But have no fear, not only am I going to tell you where the real spot is, I’m going to show you some pictures of it so you can be totally not amazed and possibly a little sad. But before we do that, we need to have a little fun. Rather than jump straight to the real hanging spot, we’re going to go through the three “fake” spots.
Incorrect Location # 1 – The first thing tourists see at Gallows Hill Park and think “Oh Muh Gherd Dey Hung Here. Quick Billuh Take a Pichur”
To be fair, no actual historian has claimed this spot to be where the accused were hung. Sure a few touristy guides might say this is where is happened because its easy to get to, but you won’t find any (reputable) guide that says this is the spot. However, you can see the appeal of the location can’t you? Its a nice little rock face next to a big field and there are even trees up there. Furthermore, there is a rocky little path right up to the top.
Things get even better, because once you climb up the little hill, there is a big old tree right in the middle of a clearing.
CLEARLY we have found the spot were the witches were hung. Yeah, no. First off, lets establish a few things that we know about the hanging location.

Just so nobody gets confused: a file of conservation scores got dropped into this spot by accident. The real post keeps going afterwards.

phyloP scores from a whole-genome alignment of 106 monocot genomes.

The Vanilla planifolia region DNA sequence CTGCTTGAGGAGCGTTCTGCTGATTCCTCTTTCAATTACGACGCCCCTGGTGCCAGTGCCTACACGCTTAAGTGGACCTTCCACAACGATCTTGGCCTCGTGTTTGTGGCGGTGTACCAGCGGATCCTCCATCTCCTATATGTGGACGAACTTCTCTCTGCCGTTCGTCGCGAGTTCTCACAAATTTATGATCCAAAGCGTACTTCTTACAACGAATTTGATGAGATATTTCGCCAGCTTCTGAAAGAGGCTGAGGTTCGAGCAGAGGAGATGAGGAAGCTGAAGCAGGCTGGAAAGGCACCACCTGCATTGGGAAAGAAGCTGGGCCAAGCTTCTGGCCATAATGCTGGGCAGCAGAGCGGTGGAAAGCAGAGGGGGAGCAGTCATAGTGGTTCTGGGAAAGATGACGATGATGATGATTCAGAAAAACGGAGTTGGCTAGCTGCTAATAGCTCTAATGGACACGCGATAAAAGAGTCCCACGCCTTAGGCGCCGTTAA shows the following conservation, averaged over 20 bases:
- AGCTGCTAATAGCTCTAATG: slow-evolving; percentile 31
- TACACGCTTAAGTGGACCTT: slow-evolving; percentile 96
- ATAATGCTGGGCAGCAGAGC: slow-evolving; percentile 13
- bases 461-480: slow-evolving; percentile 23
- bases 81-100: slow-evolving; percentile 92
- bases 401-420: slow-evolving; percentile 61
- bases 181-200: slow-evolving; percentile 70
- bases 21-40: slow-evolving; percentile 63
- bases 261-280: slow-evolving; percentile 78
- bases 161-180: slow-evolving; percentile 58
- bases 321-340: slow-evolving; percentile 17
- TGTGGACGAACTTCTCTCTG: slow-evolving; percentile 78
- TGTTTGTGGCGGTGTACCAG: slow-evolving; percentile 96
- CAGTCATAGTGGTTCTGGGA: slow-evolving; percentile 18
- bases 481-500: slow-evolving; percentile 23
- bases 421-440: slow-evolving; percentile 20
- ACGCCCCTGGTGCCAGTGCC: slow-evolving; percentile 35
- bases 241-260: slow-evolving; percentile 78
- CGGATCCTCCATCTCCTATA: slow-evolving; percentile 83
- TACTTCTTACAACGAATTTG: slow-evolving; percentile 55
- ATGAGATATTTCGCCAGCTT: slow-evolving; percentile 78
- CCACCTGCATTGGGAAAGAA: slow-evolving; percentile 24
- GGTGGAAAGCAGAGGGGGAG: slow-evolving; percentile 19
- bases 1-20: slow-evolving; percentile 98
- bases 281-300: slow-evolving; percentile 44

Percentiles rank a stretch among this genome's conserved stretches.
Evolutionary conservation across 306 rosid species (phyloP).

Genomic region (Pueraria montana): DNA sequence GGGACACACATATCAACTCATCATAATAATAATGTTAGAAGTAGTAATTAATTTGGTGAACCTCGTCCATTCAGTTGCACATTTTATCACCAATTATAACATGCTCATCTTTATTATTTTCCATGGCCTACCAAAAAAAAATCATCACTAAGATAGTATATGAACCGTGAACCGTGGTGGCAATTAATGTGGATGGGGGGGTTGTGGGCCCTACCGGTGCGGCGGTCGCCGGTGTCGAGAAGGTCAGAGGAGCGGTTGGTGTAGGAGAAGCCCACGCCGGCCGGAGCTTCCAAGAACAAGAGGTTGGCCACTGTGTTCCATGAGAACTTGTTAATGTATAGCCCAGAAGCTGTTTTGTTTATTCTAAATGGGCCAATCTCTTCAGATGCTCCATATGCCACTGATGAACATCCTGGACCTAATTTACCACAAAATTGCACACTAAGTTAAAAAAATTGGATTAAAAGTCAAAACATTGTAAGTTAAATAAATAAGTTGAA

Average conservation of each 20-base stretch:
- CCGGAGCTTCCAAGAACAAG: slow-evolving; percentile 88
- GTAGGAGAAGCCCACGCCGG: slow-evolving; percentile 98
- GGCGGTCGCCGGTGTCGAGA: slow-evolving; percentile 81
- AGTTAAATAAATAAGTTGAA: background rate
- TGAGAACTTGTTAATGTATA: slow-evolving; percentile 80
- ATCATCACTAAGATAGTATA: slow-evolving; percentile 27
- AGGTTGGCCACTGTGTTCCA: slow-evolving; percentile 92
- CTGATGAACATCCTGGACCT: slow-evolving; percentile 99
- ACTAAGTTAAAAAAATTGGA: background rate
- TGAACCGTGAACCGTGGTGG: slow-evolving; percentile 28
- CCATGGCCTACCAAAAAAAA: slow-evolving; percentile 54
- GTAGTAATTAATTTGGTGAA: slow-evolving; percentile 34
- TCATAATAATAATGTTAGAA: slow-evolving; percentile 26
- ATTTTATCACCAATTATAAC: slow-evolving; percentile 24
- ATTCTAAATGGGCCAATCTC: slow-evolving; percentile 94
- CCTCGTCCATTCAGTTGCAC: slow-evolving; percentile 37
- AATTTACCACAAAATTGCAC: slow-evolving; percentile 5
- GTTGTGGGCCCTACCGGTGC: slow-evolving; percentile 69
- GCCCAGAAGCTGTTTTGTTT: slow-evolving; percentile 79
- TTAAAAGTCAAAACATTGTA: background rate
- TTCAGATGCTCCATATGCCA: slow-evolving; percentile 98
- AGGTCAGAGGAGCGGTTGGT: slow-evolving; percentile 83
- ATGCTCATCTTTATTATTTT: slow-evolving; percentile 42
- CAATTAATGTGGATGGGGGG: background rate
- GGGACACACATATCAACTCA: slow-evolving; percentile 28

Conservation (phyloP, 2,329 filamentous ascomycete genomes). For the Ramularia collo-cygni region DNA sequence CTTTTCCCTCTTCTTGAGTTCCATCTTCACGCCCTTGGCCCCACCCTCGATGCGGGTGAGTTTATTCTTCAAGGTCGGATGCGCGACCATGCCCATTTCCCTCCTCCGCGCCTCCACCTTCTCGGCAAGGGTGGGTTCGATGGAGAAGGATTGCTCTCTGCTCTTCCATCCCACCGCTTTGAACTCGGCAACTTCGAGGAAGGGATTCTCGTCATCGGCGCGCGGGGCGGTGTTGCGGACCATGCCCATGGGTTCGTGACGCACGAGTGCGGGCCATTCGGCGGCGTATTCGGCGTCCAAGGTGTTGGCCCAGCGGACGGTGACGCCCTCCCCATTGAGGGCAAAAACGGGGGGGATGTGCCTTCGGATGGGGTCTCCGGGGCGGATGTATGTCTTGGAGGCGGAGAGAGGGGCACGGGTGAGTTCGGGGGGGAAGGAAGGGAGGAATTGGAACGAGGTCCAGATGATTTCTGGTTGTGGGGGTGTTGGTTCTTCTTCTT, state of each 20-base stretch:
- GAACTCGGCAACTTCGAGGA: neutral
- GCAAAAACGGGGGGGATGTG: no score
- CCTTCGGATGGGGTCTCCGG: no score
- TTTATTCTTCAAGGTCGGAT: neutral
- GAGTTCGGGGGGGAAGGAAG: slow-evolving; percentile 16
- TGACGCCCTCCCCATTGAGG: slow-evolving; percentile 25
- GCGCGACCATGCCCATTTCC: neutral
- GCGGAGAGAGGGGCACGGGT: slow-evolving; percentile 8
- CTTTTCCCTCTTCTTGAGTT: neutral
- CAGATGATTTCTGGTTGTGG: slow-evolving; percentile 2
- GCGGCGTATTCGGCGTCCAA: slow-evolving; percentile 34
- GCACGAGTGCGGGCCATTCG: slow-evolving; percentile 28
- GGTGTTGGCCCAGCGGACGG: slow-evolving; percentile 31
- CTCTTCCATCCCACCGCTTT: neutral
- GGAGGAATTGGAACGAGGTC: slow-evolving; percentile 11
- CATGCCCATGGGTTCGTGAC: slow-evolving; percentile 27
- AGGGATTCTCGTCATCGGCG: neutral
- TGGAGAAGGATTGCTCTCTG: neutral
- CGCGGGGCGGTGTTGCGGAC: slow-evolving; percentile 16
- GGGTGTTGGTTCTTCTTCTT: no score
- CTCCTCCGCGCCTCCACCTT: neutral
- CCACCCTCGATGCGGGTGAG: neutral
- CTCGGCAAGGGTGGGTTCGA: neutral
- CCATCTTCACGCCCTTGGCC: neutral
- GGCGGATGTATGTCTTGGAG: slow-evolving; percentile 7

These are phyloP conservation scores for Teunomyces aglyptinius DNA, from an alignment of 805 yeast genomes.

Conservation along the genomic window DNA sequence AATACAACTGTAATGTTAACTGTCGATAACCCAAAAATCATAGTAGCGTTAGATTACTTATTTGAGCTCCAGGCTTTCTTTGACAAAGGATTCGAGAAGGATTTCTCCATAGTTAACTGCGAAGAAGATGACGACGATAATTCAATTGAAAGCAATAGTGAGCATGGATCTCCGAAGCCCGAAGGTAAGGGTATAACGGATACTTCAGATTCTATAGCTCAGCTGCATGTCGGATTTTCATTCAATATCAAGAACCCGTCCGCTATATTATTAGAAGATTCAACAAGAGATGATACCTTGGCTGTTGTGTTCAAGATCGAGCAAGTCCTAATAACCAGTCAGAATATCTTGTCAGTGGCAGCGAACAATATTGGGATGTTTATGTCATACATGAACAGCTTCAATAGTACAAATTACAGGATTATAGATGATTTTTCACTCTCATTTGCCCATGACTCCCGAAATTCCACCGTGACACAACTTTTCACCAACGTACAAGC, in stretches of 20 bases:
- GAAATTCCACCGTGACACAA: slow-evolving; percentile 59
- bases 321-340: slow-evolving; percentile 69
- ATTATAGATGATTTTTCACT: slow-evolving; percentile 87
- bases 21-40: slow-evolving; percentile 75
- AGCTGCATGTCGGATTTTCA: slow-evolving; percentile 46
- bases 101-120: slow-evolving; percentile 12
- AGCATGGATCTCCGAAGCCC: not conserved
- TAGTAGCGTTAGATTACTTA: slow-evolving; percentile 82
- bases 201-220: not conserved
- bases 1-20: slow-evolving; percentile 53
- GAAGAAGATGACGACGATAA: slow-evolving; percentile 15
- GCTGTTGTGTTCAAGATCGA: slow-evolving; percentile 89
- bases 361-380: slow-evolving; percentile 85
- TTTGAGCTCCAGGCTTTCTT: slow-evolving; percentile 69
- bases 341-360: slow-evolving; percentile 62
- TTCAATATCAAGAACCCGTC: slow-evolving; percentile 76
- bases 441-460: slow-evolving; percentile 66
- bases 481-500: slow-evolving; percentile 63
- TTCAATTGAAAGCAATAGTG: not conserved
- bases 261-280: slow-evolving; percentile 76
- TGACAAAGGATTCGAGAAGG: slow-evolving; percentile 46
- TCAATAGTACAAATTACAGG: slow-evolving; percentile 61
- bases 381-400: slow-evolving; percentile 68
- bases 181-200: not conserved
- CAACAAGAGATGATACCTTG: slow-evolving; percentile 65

1. The accused were brought to said location in a cart.
2. The accused were hung from trees (locust trees, specifically).
3. Benjamin Nurse rowed a boat from his family’s farm in Salem Village to the base of the hanging hill to retrieve his mother’s body (Rebecca Nurse) by cover of nightfall.
4. There was a crevasse on the hill that the bodies were dumped into.
5. The accused passed over the Town Bridge in their cart before they were hung.
6. Salem was visible from the hill (In other words the hanging spot was right outside town).
Remember. A location must fulfill all these requirements in order to be the real hanging location.
So what is wrong with location number 1? Well, first off, it is indeed a rocky outcropping. There is no way you would get a cart up on top of it easily. Since we know the accused were brought to their point of death in a cart, this means they would have had to walk up onto the outcropping which wouldn’t have had a nice little path. Many of the victims were old and infirm and wouldn’t have been able to be able to walk up onto it even if the cart was not involved, which it was. The spot does have trees, not the right kind, but that doesn’t mean anything given the time in between. However, there is no water near this spot, nor was there in 1692. Additionally, looking around the spot reveals no crevasse. Sure, it could have been filled in over time, but geographically there is no reason for their to have been a crevasse here. Lastly, this spot is in the complete wrong direction from where the Town Bridge (now Bridge Street) would have been, not to mention it is too low to have made Salem visible.
Sorry fanny-packers, but your flawless logic on the hanging spot just does not pan out. Points for picking a cool looking location that is easy to walk to though.
Incorrect Location # 2 – The official location at the top of Gallows Hill in Gallows Hill Park